Art Matters 2

So there’s something that’s been getting on my tits for a really long time (basically ever since people started really loudly pointing out the dearth of people of color and women in mass media) and I think I finally figured out why. It’s that common refrain of “It’s just a stupid action movie/comic book/pulpy novel/badly written TV show, why are you getting so uptight about it?”

I’m not even going to touch on the idea of representation being important. Hundreds of other people have talked about this much better than I ever could. No, what’s bugging the shit out of me is this attitude of “It’s just crappy mass media, it doesn’t matter.”

Well, let me tell you a thing. It does matter. Of course it fucking matters. Because art matters.

Maybe there’s just some kind of weird disconnect where people don’t quite get that mass media is art. But art doesn’t exist in some rarefied isolation that’s confined to museums, or only if it’s deemed worthy by some sort of cabal of people with excellent taste.  That’s not how it works. Most of the art we’re going to interact with throughout our lives will be mass media, in all its often cheesy or shittastic glory, because that’s what’s out there, and easy to get, and frankly fun. Fun stuff is also art, you know? 

Popular art is still art. Art you don’t like or don’t get is still art. Deliberately pandering art is still art. Mass market paperbacks are art. Comics are art. Movies are art. And while that means, say, 2001: A Space Odyssey is art, so is (god help us all) Sharknado. It was still created by us, and consumed by us, and says a hell of a lot about who we are as human beings whether we like it or not.

So yeah, when someone says that I shouldn’t care about Movie X because it’s just the crapulent summer special effects tentpole, what I hear is: “God, shut up, it’s not like art matters.”

No wonder I get so pissed off. Because art does fucking matter.

2 thoughts on “Art Matters

  1. Reply Tasha Turner May 21,2014 15:54

    I suspect it’s also getting to you that you are constantly being told to “shut up”. I realized this past year that at 47 I’ve been being polite and quiet (some might disagree) for my entire life and I’ve gotten tired of it so yeah I might sound a bit angry and bitter when topics of feminism, racism, and especially issues around rape and child abuse come up. I keep being told to “shut up” or “nows not the time” or “do we really need to discuss this” and for years I’d shut down and stop talking when told to. But it’s made me angry and yeah bitter. I don’t care if we are talking big topics or little things – they add up – it all adds up to make a society where we aren’t welcome or allowed to be/seen/part of.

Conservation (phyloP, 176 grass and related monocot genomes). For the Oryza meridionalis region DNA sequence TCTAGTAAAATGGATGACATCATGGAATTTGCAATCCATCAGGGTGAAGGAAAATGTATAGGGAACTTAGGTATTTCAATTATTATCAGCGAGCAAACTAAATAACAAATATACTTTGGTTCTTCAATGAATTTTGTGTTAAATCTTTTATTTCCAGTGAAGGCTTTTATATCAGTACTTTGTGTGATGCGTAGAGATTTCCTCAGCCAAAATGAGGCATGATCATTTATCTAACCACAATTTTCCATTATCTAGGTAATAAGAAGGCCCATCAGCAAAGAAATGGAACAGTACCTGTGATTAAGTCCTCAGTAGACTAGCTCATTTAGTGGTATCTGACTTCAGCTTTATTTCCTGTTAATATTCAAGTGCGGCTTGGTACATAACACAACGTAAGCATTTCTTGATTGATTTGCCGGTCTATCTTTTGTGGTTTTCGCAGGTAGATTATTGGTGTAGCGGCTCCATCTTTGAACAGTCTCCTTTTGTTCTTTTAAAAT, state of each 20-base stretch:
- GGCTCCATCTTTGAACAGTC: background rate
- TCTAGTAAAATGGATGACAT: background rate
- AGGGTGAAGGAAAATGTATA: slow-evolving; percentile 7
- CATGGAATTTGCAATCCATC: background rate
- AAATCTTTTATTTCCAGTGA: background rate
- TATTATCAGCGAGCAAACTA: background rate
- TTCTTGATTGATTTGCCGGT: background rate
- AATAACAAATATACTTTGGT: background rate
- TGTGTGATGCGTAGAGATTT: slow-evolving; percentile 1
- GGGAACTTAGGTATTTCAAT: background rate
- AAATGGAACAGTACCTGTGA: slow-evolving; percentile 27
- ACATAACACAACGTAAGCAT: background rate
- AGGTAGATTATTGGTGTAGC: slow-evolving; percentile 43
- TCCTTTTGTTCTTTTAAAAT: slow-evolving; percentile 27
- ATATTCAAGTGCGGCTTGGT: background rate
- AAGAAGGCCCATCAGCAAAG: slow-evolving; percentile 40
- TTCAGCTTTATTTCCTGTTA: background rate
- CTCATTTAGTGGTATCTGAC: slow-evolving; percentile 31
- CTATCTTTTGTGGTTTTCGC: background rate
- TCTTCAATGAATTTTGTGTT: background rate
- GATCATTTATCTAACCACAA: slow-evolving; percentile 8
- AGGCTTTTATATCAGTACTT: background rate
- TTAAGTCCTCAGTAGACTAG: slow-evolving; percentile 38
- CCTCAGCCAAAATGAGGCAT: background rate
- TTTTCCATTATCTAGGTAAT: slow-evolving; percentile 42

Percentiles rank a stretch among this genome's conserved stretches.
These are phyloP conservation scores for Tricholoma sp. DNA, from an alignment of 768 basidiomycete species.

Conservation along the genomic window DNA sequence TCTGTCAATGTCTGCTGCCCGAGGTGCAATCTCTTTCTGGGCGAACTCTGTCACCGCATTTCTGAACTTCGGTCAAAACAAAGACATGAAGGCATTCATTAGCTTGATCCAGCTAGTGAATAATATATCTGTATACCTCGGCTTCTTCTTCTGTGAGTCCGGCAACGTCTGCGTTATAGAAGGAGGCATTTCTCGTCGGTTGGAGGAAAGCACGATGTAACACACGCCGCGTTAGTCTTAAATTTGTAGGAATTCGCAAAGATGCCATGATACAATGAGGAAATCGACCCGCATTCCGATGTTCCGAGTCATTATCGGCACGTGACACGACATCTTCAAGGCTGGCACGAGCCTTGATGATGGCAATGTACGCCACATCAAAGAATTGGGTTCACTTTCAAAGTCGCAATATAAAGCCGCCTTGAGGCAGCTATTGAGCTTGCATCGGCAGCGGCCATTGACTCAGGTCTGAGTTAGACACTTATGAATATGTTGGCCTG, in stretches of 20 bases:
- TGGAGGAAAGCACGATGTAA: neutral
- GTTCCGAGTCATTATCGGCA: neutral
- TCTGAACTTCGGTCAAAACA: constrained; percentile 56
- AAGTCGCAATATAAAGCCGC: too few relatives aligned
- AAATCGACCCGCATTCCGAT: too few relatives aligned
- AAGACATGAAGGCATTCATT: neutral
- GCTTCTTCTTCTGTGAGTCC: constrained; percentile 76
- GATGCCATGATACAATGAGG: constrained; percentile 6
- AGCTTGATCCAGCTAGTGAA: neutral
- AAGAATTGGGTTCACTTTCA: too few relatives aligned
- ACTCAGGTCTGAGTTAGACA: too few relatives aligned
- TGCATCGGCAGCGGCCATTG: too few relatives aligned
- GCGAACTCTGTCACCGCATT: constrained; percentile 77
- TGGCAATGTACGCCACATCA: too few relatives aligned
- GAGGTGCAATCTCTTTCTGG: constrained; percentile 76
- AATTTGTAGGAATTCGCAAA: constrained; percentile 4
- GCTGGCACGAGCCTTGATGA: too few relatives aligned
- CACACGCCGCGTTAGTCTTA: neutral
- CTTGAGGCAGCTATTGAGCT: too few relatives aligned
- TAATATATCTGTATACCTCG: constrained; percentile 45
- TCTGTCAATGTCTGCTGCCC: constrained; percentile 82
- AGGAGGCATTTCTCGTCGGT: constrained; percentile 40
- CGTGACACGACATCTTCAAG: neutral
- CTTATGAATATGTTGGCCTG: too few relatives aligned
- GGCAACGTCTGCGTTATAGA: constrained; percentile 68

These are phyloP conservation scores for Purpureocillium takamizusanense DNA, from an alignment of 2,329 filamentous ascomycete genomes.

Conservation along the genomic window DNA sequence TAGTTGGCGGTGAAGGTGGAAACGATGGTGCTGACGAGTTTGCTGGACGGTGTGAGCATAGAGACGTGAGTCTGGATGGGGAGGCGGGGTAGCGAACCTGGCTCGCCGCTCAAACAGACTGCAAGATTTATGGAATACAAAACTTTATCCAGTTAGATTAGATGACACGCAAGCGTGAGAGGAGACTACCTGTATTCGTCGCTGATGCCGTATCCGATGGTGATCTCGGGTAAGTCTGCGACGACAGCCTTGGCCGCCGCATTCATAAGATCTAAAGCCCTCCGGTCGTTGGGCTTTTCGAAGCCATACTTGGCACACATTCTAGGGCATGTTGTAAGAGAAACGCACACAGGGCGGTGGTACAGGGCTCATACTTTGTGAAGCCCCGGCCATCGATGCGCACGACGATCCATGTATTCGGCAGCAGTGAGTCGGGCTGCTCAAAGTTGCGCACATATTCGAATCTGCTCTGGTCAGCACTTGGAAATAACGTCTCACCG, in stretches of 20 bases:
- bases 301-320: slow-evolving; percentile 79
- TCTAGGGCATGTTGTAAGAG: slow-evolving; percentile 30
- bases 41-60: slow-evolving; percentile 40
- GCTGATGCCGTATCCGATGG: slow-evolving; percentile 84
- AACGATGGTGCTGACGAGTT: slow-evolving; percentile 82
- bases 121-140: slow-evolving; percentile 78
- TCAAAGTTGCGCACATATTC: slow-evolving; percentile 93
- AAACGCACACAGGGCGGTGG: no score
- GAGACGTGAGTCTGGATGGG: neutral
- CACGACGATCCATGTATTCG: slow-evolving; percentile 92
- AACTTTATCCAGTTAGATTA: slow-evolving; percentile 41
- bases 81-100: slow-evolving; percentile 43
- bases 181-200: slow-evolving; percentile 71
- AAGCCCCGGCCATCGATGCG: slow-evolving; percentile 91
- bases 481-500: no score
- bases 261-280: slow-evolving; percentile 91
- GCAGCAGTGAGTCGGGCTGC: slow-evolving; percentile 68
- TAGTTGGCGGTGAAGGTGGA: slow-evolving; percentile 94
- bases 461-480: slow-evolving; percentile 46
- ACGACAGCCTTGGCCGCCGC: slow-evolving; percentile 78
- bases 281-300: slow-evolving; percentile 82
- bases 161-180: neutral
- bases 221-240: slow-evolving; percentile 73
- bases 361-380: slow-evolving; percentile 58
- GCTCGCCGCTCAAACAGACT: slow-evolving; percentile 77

So no “it’s not a stupid show” – “it’s pretty much everything around us – every stupid or not so stupid show” – so yeah art matters and you matter and we matter and all the “others” matter and should be represented.

    Hmm… Am I taking over your comments too much?

  2. Reply JohnD May 22,2014 13:26

    It is more than just the ineffable importance of art qua art; there is also the none-too-subtle point that art is mirror that is supposed to reflect life. (Yes, even art with sparkly vampires.) If society’s mirror only reflects stale pale males, then that effectively says that anyone who isn’t a stale pale male doesn’t exist. And that offends me as a scientist (even though I am also a stale pale male).

    We darn well do have women and people of color and of other genders, many of whom are brighter than the typical action hero and a not inconsiderable number of whom could beat Superman to death with his ego and still be fresh enough to give Batman an atomic wedgie. So why don’t more of those people show up in the movies (and comic books and books and TV {though TV has gotten better over the past few decades})? Why must people who aren’t stale pale males be coded as mutants or aliens or sidekicks? Why can’t the world we see in the mirror look more like the world as it is? Why do you folks have to suffer through seeing the infinite variations of me? (I’m not that ugly, but honestly there are many more interesting people to look at.)

    And that’s why it matters. Because art that doesn’t reflect society honestly isn’t art; it is just stale pale males swapping self-congratulatory egoboos.

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